Numerous attempts to introduce bills have failed due to their low priority for past federal governments, in 1996 Bill C-79, the Indian Act Optional Modification Act died on the order paper. In 2002, Bill C-7, the First Nations Governance Act, in 2008, there was Bill C-47, the Family Homes on Reserves and Matrimonial Interests or Rights Act, to redress inequity in the treatment of women. That one died on the paper three times and is returned before Parliament, now called Bill S-2. The cancellation of the Kelowna Accords by the current federal government was seen as a betrayal by natives, further background to this is the feeling that the federal government has repeatedly acted in bad faith with Aboriginal peoples interests, and have violated treaties when it suited them. The feeling that the tactics of negotiating with the federal government have become meaningless has caused support for new tactics. The Conservative government bills beginning with Bill C-45 threaten Treaties and this Indigenous Vision of Sovereignty, the movement promotes environmental protection and indigenous sovereignty.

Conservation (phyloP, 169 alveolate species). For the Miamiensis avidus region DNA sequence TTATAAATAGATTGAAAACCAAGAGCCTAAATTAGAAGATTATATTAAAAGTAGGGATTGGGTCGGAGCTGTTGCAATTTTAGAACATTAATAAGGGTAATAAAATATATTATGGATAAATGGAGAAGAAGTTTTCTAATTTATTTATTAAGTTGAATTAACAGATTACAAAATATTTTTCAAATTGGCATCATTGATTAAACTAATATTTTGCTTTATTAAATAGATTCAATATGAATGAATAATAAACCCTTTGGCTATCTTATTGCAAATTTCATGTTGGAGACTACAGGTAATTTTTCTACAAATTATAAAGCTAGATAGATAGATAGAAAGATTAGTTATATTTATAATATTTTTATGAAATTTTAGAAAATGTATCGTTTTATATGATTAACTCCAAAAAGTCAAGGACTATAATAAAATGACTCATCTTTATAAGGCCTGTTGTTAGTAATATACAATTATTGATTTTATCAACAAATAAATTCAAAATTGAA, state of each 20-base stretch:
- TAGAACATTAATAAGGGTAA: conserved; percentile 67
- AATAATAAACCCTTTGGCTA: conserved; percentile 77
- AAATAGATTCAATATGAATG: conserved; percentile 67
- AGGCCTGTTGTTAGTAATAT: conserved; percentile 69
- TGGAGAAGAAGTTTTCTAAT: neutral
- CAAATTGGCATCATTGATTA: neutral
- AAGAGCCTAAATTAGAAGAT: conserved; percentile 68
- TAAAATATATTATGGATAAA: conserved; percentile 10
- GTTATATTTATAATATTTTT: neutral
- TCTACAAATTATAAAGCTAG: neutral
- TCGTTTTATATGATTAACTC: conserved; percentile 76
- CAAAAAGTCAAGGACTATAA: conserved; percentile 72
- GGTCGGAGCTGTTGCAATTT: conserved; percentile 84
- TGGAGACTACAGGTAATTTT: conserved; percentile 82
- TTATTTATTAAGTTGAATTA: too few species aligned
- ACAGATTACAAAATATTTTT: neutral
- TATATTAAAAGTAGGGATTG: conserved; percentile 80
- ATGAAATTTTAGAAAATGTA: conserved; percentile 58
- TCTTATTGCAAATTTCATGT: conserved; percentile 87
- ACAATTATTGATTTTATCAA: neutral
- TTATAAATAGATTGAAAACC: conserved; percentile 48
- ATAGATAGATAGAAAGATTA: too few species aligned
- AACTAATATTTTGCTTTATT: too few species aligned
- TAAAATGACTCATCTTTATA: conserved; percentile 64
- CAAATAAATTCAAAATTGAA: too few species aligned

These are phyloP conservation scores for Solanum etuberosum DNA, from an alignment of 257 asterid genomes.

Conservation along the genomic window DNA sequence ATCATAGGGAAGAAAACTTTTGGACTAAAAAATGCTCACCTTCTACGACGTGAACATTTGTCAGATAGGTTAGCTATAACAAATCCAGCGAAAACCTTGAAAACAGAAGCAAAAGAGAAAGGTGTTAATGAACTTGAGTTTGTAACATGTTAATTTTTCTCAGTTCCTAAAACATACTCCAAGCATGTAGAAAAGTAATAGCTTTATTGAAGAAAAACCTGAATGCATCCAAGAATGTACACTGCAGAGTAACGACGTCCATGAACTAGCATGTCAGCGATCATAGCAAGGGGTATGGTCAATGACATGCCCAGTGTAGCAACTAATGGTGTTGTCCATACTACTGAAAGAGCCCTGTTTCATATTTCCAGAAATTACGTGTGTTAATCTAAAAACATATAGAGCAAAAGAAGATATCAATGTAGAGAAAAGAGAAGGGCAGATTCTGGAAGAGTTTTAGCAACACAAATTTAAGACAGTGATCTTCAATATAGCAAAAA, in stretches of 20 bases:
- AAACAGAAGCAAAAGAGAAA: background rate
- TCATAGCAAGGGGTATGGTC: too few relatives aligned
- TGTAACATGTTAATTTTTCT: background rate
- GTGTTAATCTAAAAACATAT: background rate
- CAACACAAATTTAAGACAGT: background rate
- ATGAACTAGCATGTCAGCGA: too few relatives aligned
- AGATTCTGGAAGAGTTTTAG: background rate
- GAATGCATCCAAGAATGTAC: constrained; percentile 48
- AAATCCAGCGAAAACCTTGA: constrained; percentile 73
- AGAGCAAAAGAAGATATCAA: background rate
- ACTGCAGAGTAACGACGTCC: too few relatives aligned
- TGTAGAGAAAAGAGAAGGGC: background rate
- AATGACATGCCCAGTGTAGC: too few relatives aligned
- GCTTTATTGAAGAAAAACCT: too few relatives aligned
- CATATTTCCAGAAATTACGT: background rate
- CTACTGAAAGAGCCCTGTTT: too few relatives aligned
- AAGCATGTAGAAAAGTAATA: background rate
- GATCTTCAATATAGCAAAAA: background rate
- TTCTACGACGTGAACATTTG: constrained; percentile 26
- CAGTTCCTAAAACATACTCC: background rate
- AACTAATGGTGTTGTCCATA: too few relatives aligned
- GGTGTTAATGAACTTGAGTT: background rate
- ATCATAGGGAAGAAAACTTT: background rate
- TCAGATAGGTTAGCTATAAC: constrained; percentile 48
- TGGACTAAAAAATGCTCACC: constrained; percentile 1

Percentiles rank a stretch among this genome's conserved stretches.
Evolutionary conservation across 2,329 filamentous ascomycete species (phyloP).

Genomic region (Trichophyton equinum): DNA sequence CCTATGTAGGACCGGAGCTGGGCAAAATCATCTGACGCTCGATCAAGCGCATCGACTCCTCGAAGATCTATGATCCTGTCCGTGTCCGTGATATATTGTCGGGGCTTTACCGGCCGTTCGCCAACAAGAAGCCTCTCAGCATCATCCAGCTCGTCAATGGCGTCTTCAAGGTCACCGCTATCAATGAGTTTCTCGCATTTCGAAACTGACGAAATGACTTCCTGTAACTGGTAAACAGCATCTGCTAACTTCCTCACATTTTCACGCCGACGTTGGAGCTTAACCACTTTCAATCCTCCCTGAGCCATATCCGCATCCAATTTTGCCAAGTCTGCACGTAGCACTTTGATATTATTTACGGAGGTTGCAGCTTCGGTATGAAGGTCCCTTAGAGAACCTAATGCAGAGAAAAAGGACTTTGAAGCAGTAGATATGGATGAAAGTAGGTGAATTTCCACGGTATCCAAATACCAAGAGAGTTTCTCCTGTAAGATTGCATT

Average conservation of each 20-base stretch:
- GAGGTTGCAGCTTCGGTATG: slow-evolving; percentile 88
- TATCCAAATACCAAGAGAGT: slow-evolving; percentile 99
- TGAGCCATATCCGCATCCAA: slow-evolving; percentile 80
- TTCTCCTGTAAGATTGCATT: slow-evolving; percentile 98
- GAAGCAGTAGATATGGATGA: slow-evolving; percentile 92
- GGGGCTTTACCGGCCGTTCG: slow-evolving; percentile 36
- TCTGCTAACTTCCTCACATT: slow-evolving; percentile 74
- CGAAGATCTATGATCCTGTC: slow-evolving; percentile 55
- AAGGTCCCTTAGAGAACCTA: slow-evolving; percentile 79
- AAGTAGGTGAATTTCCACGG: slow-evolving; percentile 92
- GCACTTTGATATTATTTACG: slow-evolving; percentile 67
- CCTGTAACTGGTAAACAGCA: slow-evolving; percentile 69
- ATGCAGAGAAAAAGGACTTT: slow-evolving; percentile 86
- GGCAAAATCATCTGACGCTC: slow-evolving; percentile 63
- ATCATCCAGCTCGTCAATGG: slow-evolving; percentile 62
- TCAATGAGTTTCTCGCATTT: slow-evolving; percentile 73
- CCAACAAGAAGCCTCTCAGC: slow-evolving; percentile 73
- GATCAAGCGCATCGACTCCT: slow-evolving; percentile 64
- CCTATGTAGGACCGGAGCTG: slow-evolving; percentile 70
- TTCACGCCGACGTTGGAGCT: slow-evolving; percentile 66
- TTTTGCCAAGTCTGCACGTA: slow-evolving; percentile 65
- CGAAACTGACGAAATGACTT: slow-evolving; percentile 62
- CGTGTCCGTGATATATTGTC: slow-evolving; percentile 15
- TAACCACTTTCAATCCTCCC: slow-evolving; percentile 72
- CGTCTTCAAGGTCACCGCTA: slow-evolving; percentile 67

Creating chapters across Turtle Island under the umbrella of the main INM, encouraging knowledge sharing about indigenous sovereignty and environmental protections. The press release notes that As a grassroots movement, clearly no political organization speaks for Idle No More. Furthermore, this is not just an Aboriginal Canadian movement and these pipeline projects will be stretching beyond borders carving through critical ecosystems and landscapes in the states. ”. With the magnitude and power of this project, these impacts will not end soon. These pipelines will stretch across borders and come into our own backyards here in the states, Idle No Mores vision has been linked by some commentators in the press with longstanding leftist political theories of indigenism. During the protests of late 2012 and early 2013, the framework of Idle No More has been frequently articulated in the Canadian press by Pamela Palmater